Apple · · 12 min read

Apple Let's Loose

Apple Let's Loose

Apple just held it's latest product launch/event online. This iPad-centered event launched three new products:

Apple summarizes it's three new products in a stacked card style. On top, the iPad Pro, then the iPad Air, and finally the Apple Pencil Pro. Each card provides the marketing highlights for the product and "Learn more >" call to action.

Each of these are about what you'd expect from Apple after dominating the devices space since 2007/2008. My advice on these products is always the same; if you're a first time buyer go for the new model or the refurbished version of last years depending on your budget.

If you're upgrading, unless there's an actual feature you need—or really, really want and are willing to pay for it—wait until you hit the reasonable life span of your device. For iPad, I've found that tends to be somewhere between 3—5 years.

In my case, I'm trading in my existing M1 iPad Pro (2021) for an upgrade to the new iPad Pro because it's my primary device and should now completely replace my M2 MacBook Air.

But, this post isn't about the products. Or at least it's not about the products more than I've already mentioned them for context.

If you want to the details of the products, check out the coverage from The Verge or watch the YouTube coverage from the likes of MKBHD, Mrwhosetheboss, or iJustine.

The presentation

What I want to talk about is the presentation itself. The actual delivery of the information. Weird, I know. But I do a lot of work related to cybersecurity and privacy communications and how Apple delivers information is fascinating.

First, if you'd like to watch the event, check it out in full 👇.

This is a highly polished, cinematic event. Few companies have the creative culture, expertise, and the absurd budget to pull this off.

Some of the delivery was a bit understandably stilted—these are tech executives, not actors—but overall at or above the level of reasonable business speakers. Part of that is practice, another critical part is that fact that this was a recorded event.

Getting multiple takes to deliver a line helps. A lot. So does a professional editing team. But there were five techniques Apple used that made their presentation a lot more impactful.

These techniques don't just apply to major events like this. You can use them when you're building out a talk or just trying to frame out a narrative.

I started analyzing an event like this with a visual. This helps to bubble up patterns and the overall flow of the content. Here is what the 07-May-2024 Apple event looks in terms of speakers and timing:

A visual representation of the Apple event. Displayed as a timeline, the top row are the bumpers. Then Tim Cook's speaking time, followed by the main narrator, John Ternus. Under that are representations for product introduction videos and then topic speakers. Taken together, this shows a varied cadence of speakers, segment length, with a consistent presence from John Ternus.

Clear topics and expertise

Each speaker during the event speaks only to their implied area of expertise. It's subtle, but once you spot the technique, its value becomes clear.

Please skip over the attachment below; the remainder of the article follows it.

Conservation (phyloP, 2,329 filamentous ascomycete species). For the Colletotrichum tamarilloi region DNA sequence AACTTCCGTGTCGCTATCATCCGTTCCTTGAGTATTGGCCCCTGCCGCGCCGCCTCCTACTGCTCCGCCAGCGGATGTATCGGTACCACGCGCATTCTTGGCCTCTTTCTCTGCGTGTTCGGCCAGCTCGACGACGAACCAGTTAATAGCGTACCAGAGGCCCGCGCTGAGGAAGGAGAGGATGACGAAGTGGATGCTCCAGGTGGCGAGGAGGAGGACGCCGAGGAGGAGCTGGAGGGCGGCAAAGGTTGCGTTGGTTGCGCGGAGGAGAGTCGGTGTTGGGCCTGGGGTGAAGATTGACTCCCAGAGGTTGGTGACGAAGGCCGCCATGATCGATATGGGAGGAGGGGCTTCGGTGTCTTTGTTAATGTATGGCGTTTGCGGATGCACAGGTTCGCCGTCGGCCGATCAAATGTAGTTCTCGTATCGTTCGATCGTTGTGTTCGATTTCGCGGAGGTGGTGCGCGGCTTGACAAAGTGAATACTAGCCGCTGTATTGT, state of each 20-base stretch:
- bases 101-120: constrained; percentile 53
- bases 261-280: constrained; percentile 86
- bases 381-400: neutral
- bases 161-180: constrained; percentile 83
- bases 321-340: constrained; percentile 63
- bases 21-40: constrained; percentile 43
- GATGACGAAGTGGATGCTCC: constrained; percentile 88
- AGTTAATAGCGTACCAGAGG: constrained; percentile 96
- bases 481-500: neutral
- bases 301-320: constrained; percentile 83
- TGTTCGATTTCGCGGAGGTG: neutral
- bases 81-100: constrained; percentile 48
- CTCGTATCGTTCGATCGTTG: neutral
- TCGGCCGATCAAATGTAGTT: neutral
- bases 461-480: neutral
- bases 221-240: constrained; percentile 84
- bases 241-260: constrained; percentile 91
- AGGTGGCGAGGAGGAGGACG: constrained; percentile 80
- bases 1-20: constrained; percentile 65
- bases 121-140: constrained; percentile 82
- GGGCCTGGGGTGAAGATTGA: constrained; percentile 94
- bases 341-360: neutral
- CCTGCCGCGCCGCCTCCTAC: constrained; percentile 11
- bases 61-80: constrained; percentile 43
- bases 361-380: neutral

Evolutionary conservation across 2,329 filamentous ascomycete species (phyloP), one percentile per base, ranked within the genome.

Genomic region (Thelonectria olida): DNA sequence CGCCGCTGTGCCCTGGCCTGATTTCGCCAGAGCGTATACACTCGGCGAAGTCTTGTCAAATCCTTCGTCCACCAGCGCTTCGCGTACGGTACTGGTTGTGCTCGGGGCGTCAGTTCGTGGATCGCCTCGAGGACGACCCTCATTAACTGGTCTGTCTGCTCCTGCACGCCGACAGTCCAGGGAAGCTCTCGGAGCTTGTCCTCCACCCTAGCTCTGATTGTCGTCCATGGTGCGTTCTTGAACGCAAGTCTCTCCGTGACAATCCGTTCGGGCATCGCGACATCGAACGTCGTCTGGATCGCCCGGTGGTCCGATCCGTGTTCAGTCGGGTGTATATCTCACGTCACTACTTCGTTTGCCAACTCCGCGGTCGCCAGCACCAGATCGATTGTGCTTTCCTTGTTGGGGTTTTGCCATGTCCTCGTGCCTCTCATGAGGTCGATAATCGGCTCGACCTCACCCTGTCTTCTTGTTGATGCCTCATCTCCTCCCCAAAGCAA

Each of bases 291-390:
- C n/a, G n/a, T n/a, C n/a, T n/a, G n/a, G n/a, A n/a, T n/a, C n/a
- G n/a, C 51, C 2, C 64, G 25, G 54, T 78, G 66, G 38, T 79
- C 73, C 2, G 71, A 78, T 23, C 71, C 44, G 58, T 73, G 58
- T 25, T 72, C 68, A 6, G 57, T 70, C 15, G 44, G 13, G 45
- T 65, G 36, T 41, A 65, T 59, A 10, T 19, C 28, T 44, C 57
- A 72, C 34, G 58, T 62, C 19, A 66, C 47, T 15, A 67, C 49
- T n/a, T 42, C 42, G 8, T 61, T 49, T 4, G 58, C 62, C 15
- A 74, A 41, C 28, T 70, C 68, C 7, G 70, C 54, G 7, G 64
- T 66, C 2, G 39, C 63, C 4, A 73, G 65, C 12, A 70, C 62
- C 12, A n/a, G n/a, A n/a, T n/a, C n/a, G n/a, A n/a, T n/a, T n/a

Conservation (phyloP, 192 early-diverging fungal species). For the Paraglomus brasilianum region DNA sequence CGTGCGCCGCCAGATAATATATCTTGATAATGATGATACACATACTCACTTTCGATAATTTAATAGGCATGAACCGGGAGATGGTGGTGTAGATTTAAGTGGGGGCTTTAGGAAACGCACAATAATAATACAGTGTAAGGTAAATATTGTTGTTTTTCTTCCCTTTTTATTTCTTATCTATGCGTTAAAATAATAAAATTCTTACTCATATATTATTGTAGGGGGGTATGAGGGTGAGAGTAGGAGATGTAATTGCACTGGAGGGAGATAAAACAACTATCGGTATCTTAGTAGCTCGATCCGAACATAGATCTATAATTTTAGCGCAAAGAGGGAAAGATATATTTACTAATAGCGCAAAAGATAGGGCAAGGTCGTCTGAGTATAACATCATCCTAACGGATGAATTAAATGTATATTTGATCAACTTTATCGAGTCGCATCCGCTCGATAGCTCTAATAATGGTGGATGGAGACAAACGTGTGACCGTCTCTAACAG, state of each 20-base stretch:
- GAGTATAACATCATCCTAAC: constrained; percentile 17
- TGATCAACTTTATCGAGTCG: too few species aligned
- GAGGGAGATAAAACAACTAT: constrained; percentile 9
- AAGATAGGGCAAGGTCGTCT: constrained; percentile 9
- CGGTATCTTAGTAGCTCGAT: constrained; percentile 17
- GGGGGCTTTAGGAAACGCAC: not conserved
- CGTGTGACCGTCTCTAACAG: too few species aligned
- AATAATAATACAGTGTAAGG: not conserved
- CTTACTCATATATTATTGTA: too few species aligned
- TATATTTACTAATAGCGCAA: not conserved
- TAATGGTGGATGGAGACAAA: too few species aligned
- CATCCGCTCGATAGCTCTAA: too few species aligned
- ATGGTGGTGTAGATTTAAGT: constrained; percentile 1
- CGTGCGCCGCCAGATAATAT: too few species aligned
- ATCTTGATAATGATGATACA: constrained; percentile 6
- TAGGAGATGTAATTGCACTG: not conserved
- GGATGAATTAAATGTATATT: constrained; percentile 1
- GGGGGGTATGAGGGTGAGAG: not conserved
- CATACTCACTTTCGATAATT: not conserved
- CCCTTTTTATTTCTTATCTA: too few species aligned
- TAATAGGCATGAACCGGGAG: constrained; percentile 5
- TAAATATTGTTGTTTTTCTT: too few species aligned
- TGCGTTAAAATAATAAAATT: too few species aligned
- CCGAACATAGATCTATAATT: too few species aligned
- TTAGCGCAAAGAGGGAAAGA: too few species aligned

Tim Cook (CEO, Apple) opens the event and sets the stage, "We have a huge day of announcements ahead of us, and it's all about iPad". Tim provides some updates on other Apple efforts and then steps back.

John Ternus (SVP, Hardware Engineering) is the primary narrator for the event. Every time he's on screen, he's either talking about how customers use the products, recapping what other speakers have said in a business content, or introducing new topics at a high level.

The only announcement John makes is the display technology they've branded as "Ultra Retina XDR" which is powered by a tandem OLED approach. Apple will most likely use this technology on other products like the MacBook Pro and the Pro Display XDR. This is a portfolio level technology and that falls into John's direct responsibilities.

The other speakers address a very specific topic when they are on screen:

Each of the Apple speakers are bookended by John setting up their segment and then recapping the key points they brought up. This establishes clear authority and makes each segment more believable.

A great example of this is pricing information. Only John talks about pricing. None of the other speakers even hints at pricing or timelines. Pricing and timing are concerns for the broader business and that is framed as John's area of responsibility.

This has the added advantage of saving each expert from appearing to be directly selling to the audience. Despite this being a ~40 minute product showcase and marketing effort, the separation of information helps keep the audience from thinking about that aspect of the event.

With this approach, not only is the authority of each speaker implied and reinforced, it allows a natural repetition of key messages when John recaps the key points from each speaker. That's hard to pull off in a way that doesn't feel forced, but with this format it happens automatically.

Cadence and pacing through repeated patterns

If we look at the visualization of the event again, we can see a repeating pattern.

A visual representation of the Apple event. Displayed as a timeline, the top row are the bumpers. Then Tim Cook's speaking time, followed by the main narrator, John Ternus. Under that are representations for product introduction videos and then topic speakers. Taken together, this shows a varied cadence of speakers, segment length, with a consistent presence from John Ternus.

John will introduce a product or technology, the show a hype video, and then an expert will dive deeper into that topic.

Arrows drawn over the timeline to show pattern used to introduce each major topics in the event.

The pattern has two exceptions. When the display technology is discussed (the second occurrence of the pattern) and when the new Final Cut Pro and Logic Pro apps are introduced (the third occurrence).